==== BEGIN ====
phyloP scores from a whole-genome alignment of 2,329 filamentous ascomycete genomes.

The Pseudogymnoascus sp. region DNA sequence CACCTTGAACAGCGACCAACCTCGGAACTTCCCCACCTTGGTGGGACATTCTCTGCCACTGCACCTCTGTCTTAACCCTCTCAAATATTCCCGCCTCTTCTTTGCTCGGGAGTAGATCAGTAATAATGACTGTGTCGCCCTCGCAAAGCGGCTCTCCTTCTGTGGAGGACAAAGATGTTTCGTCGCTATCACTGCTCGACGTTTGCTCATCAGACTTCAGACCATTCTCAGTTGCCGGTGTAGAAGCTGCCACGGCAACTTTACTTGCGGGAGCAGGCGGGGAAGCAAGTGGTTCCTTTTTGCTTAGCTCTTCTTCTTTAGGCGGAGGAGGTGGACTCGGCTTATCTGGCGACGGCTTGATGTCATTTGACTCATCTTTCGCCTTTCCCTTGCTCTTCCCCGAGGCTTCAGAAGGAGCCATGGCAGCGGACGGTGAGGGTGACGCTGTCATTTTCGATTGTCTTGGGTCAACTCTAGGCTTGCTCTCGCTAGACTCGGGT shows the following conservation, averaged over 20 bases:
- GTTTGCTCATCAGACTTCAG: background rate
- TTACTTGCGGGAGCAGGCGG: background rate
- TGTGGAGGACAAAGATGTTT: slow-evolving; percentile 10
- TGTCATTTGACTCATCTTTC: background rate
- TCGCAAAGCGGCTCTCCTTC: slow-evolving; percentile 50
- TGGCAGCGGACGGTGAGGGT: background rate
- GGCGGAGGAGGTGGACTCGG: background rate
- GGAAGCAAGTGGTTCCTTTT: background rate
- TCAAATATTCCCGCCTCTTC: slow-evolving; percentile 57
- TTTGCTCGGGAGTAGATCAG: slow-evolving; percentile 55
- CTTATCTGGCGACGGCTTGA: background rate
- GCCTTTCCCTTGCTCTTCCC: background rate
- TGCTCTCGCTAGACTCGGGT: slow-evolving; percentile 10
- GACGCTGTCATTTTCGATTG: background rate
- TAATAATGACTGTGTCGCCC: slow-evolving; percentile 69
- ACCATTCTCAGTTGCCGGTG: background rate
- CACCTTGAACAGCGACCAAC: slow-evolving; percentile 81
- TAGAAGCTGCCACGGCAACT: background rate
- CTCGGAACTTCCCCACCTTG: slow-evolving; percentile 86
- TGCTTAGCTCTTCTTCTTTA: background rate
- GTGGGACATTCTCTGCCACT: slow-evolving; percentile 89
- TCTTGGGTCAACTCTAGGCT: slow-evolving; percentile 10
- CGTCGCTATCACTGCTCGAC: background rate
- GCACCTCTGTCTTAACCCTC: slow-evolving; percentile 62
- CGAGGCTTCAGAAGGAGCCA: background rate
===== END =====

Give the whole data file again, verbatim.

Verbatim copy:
phyloP scores from a whole-genome alignment of 2,329 filamentous ascomycete genomes.

The Pseudogymnoascus sp. region DNA sequence CACCTTGAACAGCGACCAACCTCGGAACTTCCCCACCTTGGTGGGACATTCTCTGCCACTGCACCTCTGTCTTAACCCTCTCAAATATTCCCGCCTCTTCTTTGCTCGGGAGTAGATCAGTAATAATGACTGTGTCGCCCTCGCAAAGCGGCTCTCCTTCTGTGGAGGACAAAGATGTTTCGTCGCTATCACTGCTCGACGTTTGCTCATCAGACTTCAGACCATTCTCAGTTGCCGGTGTAGAAGCTGCCACGGCAACTTTACTTGCGGGAGCAGGCGGGGAAGCAAGTGGTTCCTTTTTGCTTAGCTCTTCTTCTTTAGGCGGAGGAGGTGGACTCGGCTTATCTGGCGACGGCTTGATGTCATTTGACTCATCTTTCGCCTTTCCCTTGCTCTTCCCCGAGGCTTCAGAAGGAGCCATGGCAGCGGACGGTGAGGGTGACGCTGTCATTTTCGATTGTCTTGGGTCAACTCTAGGCTTGCTCTCGCTAGACTCGGGT shows the following conservation, averaged over 20 bases:
- GTTTGCTCATCAGACTTCAG: background rate
- TTACTTGCGGGAGCAGGCGG: background rate
- TGTGGAGGACAAAGATGTTT: slow-evolving; percentile 10
- TGTCATTTGACTCATCTTTC: background rate
- TCGCAAAGCGGCTCTCCTTC: slow-evolving; percentile 50
- TGGCAGCGGACGGTGAGGGT: background rate
- GGCGGAGGAGGTGGACTCGG: background rate
- GGAAGCAAGTGGTTCCTTTT: background rate
- TCAAATATTCCCGCCTCTTC: slow-evolving; percentile 57
- TTTGCTCGGGAGTAGATCAG: slow-evolving; percentile 55
- CTTATCTGGCGACGGCTTGA: background rate
- GCCTTTCCCTTGCTCTTCCC: background rate
- TGCTCTCGCTAGACTCGGGT: slow-evolving; percentile 10
- GACGCTGTCATTTTCGATTG: background rate
- TAATAATGACTGTGTCGCCC: slow-evolving; percentile 69
- ACCATTCTCAGTTGCCGGTG: background rate
- CACCTTGAACAGCGACCAAC: slow-evolving; percentile 81
- TAGAAGCTGCCACGGCAACT: background rate
- CTCGGAACTTCCCCACCTTG: slow-evolving; percentile 86
- TGCTTAGCTCTTCTTCTTTA: background rate
- GTGGGACATTCTCTGCCACT: slow-evolving; percentile 89
- TCTTGGGTCAACTCTAGGCT: slow-evolving; percentile 10
- CGTCGCTATCACTGCTCGAC: background rate
- GCACCTCTGTCTTAACCCTC: slow-evolving; percentile 62
- CGAGGCTTCAGAAGGAGCCA: background rate